With more people working from home (some indefinitely since the pandemic), puppy sales have hit an all time high.
However, a new survey shows that these puppies might not have been getting the best start in life, with a large proportion never having been out of their home.Research from pet wellness company Itch, surveyed Brits who bought or adopted a dog during the last 12 months to understand the challenges facing pet owners as they think about entering a post-pandemic world/
Their findings showed that 62% of lockdown pups have never been in an environment other than their home, and two in five haven’t yet met another dog.
As well as this almost half (49%) haven’t been introduced to children, and 36% haven’t even been to the park.
Sadly, 40% of new dog owners have experienced regrets about their purchase, with one in five not realising the work involved in raising and caring for a puppy.
A third admit to now realising that their lockdown dog was bought from a puppy farm and that same amount are considering putting their lockdown pups up for adoption once life returns to normal.
Andrew Pinnington, CEO at Itch, commented: ‘The results of the research demonstrate how we need to be turning our attention to the “new normal”, whenever that may be.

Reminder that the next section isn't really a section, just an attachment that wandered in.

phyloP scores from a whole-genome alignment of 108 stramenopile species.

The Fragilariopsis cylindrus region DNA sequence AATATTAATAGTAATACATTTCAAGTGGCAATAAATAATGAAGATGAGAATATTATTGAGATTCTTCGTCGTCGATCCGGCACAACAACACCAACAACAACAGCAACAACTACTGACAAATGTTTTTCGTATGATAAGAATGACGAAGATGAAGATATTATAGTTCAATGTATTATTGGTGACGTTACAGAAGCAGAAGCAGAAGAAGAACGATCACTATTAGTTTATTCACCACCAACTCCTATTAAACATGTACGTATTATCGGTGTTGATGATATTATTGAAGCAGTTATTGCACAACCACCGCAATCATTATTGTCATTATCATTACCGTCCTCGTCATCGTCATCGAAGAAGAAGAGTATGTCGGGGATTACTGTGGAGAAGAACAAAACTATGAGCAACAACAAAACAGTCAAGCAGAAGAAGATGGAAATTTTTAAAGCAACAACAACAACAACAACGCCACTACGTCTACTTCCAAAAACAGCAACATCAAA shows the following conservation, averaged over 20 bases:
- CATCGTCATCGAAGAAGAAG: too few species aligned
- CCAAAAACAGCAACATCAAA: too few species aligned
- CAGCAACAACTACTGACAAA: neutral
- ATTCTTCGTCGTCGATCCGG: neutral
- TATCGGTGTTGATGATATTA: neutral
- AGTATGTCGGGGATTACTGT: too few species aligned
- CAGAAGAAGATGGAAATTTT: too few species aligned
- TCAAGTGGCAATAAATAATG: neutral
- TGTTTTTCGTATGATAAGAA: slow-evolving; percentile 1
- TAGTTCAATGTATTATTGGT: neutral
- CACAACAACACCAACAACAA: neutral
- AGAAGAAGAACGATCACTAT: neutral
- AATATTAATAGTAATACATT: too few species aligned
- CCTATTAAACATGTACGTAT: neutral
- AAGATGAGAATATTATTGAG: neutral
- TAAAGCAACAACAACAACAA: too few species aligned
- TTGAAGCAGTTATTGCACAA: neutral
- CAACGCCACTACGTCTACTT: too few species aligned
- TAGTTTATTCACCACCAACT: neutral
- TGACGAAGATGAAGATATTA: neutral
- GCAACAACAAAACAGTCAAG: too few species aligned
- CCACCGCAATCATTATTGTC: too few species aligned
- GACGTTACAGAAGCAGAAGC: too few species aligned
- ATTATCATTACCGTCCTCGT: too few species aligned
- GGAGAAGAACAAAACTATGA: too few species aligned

No night vision goggles needed! Dogs’ eyes contain a special membrane, called the tapetum lucidum, which allows them to see in the dark.
‘As well as how we can help reintegrate our pups back into a post-pandemic society so they can have a rich and fulfilling life.’
Getting back to that is a worrying prospect for pandemic puppy-buyers, as nearly three quarters said they were worried about separation anxiety if they go back to work out of the house.
There was some good news. Over 40% of owners feel that their pet helps with their own fitness and mental health. They just need to socialise their pet before 16 weeks.
Dog trainer Oli Juste commented on the findings: ‘It’s extremely worrying to read that 62% of “lockdown pups” haven’t been in an environment other than their home yet.
‘Although you can always train an older dog new tricks, when it comes to socialisation, we only have a small window to get it done. The socialisation period needs to be done & dusted by the 16th week or about. These dogs will therefore need special attention. ‘
Do you have a story you’d like to share?
Get in touch at [email protected] .
Pitter patter. A large breed dog’s resting heart beats between 60 and 100 times per minute, and a small dog breed’s heart beats between 100-140. Comparatively, a resting human heart beats 60-100 times per minute.